By Samuel M Acosta
When I found out that they were making a show about the movie-rental store Blockbuster, I was instantly in love. Blockbuster stores played a huge role in my childhood, as it was a weekly, sometimes daily, part of my life. Almost every movie I watched when I was in elementary school was something we rented from Blockbuster. With this deep love, I sat down to binge this ten-episode series… and I was incredibly disappointed.
“Blockbuster” followed Timmy, played by Randall Park, the manager of the last Blockbuster video in the world. Without a corporate office to back him up, Timmy was now single-handedly responsible for the survival of the video rental store he had spent his whole life working in. Being a small business owner is hard, and there were tough decisions ahead. The rest of the store’s employees were ready to pitch in, especially Eliza, played by Melissa Fumero, a Harvard dropout whose failed marriage led her back to her high school job at Blockbuster. The fate of Blockbuster rested in their hands.
This show did a good job of presenting itself well before it came out, starting with casting Randall Park and Melissa Fumero. These are huge names in comedy, with Park having made his way into the MCU as the comedic relief character of Agent Woo, and Fumero being one of the lead actresses in the hit sitcom “Brooklyn 99.” This instantly lent credibility to the show, promising an original comedy centered around one of the most public corporate falls in recent history. It gave the impression of nostalgia and freshness, something I was so excited to see. I was incredibly disappointed.
Instead of utilizing the incredible concept that this show was built on, Netflix instead used it merely as a set piece, opting for forced romantic plots and cringey pop culture references. Nothing felt substantive. I didn’t feel the weight of almost any of the decisions, which is vital for any show, even a ridiculous sitcom. Instead, I just felt disinterested in almost every aspect of the show, with one exception.
The plot of Percy Scott, played byJ.B. Smoove, trying to connect with his daughter Kayla, played by Kamaia Fairburn, was actually very heartfelt. It played on a typical trope of an older man being out of touch with his younger daughter but the chemistry between the two characters just gave it a sense of sincerity. Seeing how Percy is a man who seemingly has it all yet the only thing he really wants is a relationship with his daughter was moving and seeing Kayla warm up to him after incredible effort on his part was the most satisfying part of the entire series.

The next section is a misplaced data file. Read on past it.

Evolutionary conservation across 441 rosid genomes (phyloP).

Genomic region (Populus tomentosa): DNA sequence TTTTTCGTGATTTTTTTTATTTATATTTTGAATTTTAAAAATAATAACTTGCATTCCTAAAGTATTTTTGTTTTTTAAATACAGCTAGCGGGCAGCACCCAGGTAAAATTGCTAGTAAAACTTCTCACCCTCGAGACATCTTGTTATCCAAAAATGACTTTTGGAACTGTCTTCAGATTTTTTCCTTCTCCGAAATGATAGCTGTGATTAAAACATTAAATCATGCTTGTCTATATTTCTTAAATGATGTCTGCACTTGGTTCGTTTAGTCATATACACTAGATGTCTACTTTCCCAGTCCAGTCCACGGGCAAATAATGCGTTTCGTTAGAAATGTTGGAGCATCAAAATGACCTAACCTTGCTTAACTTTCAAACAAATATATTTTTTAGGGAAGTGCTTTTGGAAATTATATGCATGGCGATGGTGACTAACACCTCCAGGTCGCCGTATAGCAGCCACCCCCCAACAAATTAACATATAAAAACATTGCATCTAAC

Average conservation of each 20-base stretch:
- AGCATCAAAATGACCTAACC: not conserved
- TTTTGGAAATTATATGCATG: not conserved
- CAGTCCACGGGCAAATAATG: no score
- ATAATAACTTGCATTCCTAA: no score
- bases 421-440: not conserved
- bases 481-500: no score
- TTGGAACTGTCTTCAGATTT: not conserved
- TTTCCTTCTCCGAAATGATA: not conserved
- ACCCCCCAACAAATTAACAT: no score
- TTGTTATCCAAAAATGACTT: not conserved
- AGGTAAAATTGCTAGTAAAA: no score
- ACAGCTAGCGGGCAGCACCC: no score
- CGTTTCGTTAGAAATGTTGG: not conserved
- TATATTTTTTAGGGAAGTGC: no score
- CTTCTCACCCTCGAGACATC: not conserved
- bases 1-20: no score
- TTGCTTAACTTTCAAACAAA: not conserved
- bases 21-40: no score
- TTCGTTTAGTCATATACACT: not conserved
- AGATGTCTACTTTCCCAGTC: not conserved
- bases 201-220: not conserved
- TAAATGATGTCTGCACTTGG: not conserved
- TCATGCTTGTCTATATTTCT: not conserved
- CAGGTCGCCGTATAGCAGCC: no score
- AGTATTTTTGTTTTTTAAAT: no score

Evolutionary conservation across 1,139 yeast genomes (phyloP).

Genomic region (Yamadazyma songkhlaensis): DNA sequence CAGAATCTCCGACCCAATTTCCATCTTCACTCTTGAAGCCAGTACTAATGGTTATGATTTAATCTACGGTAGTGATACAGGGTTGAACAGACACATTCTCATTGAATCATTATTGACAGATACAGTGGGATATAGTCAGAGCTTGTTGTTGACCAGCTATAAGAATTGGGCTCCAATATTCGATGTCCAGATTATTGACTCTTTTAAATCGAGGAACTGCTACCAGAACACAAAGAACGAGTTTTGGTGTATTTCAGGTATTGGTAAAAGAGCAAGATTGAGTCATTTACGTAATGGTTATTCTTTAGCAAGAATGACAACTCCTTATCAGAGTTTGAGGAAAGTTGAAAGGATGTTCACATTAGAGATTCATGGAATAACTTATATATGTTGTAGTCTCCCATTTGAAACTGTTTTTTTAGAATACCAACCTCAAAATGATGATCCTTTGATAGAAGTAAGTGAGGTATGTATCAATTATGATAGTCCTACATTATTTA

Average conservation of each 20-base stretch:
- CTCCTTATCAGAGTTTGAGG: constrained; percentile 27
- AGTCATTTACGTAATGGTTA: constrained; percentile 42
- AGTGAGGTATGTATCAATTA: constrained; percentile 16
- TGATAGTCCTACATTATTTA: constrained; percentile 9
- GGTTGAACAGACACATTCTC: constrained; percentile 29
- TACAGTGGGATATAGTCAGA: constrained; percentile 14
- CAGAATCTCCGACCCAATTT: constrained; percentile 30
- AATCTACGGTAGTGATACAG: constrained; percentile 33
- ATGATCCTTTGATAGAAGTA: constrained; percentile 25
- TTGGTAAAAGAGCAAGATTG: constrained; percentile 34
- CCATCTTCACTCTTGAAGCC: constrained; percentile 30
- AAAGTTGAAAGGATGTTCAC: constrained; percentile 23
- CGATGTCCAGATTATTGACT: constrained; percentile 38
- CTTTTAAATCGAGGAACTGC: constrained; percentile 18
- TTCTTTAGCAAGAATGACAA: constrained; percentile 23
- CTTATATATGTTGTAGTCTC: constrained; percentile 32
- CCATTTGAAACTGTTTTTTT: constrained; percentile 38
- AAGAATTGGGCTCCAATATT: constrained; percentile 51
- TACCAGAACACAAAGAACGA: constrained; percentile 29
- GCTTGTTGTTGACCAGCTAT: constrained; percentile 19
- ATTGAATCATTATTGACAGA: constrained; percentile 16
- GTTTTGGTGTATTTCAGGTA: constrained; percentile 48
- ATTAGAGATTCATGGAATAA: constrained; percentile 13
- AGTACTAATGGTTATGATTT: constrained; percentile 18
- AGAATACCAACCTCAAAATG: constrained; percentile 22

This heartwarming plot was easily overshadowed, however, by the forced romance between Timmy and Eliza. As Eliza was separated from her husband after his infidelity, Timmy’s childhood crush on her was reignited and the whole series seems to be centrally focused on building up their potential relationship. The issue was that it was introduced almost immediately into the show, completely railroading the reason I wanted to watch the show: Blockbuster! I couldn’t help but sigh when I realized that this half-baked relationship arc was going to become the primary focus. Even when it all came to a head at the end and both characters break up with their significant others due to having feelings for one another, I honestly just couldn’t care less.
Even though I enjoyed most of the side characters, their arcs didn’t really didn’t do much for me, aside from the Percy/Kayla one. I didn’t care about Carlos trying to get into film school, Hannah trying to follow her dreams or even Connie finding her old soul friend. It all just felt bland and everything didn’t fit well with the setting of running the last Blockbuster store. There were a lot of situations where so much is happening and all the characters seem to be doing their own thing that I was wondering- who is even running this store?
I wanted to love “Blockbuster” with all my heart. I wanted to feel the nostalgia of going to pick out movies and the niche culture that comes with that. Yet, it was all soiled by scripts that seemingly care more about their set story arcs rather than respecting and playing to the strengths of the very thing that makes the show so marketable. Maybe the next season can find a way to balance things more, but as for this first season, “Blockbuster” was nothing more than an average disappointing sitcom.
I give “Blockbuster” a 5/10
“Blockbuster” is now available to watch on Netflix
Samuel M Acosta is a Senior Theatre Comprehensive Major and an Arts and Entertainment writer for Cedars. He likes spending his time watching movies, drinking Dr. Pepper and writing plays.
Images courtesy of Netflix
No Replies to "‘Blockbuster’ loses focus of its main attraction"